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China: Imperialist or Catalyst?

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Is China the new imperial power in Africa, or a partner with which Africa can advance its developmental interests?  This is a question that 2014 Tutu Fellow Isaac Fokuo examines in an essay for African Business.  The dominant narrative in Sino-African relations is that China's interest in Africa is confined to natural resources.  Fokuo goes further.  He says that African governments need to leverage China's engagement by implementing economic development policies as a catalyst for industrialisation.

Fokuo looks at Ethiopia as an example that could be replicated elsewhere. Ethiopia changed its policies to allow for more Chinese investment in 2008 in the manufacturing sector.  With the increase in capacity, unemployment has decreased and the economy has become one of the fastest growing in the Horn of Africa.  It also added value to its cattle population in the form of growing its leather goods processing and exporting the finished goods all over the world. Investment in local manufacturing in other sectors, for example, cellphones, saw 60 million handsets sold in Africa in 2016.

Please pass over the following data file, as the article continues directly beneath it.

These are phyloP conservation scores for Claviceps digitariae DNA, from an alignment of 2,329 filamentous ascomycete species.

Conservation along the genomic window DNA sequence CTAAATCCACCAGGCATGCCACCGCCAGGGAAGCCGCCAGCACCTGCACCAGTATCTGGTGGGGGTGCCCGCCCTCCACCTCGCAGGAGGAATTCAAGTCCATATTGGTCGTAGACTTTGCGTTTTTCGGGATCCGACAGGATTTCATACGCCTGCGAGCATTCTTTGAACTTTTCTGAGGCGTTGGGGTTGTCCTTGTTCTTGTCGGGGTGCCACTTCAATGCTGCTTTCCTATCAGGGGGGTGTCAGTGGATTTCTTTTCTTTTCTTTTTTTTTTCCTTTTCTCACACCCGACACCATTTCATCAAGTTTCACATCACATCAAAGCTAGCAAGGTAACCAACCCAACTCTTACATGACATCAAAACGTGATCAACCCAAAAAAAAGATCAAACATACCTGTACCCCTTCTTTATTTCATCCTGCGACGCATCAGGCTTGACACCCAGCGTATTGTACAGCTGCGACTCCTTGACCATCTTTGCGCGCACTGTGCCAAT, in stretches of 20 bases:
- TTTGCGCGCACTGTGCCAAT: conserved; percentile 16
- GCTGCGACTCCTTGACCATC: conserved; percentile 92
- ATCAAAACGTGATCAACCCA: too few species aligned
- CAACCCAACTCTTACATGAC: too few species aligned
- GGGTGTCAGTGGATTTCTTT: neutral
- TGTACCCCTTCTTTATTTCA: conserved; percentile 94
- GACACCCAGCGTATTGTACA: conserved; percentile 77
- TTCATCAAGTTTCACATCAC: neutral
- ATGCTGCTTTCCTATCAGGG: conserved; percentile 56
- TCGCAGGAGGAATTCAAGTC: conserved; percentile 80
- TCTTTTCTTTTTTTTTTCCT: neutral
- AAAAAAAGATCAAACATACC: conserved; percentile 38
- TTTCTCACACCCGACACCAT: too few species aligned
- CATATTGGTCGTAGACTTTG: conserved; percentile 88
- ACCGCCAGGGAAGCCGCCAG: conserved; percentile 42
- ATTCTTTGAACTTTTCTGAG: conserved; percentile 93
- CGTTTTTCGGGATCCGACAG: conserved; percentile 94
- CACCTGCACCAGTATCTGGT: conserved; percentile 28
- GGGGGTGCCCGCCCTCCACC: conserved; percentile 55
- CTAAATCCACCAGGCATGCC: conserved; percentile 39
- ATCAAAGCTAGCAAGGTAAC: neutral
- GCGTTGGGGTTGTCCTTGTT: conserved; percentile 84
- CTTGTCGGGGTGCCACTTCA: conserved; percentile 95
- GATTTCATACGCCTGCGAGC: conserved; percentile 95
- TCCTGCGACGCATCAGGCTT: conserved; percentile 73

Fokuo argues that African nations should consider adopting simlar models for their own circumstances to initiate a chain reaction creating millions of productive jobs. He points out that Ethiopia, like most African countries, had a relatively small or negligible manufacturing sector before engaging with China.

The full piece can be read at African BusinessIsaac Fokuo is a 2014 Fellow and a co-founder of the Sino Africa Centre of Excellence.  He is a columnist for African Business Magazine.

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Sunday, 15 December 2019

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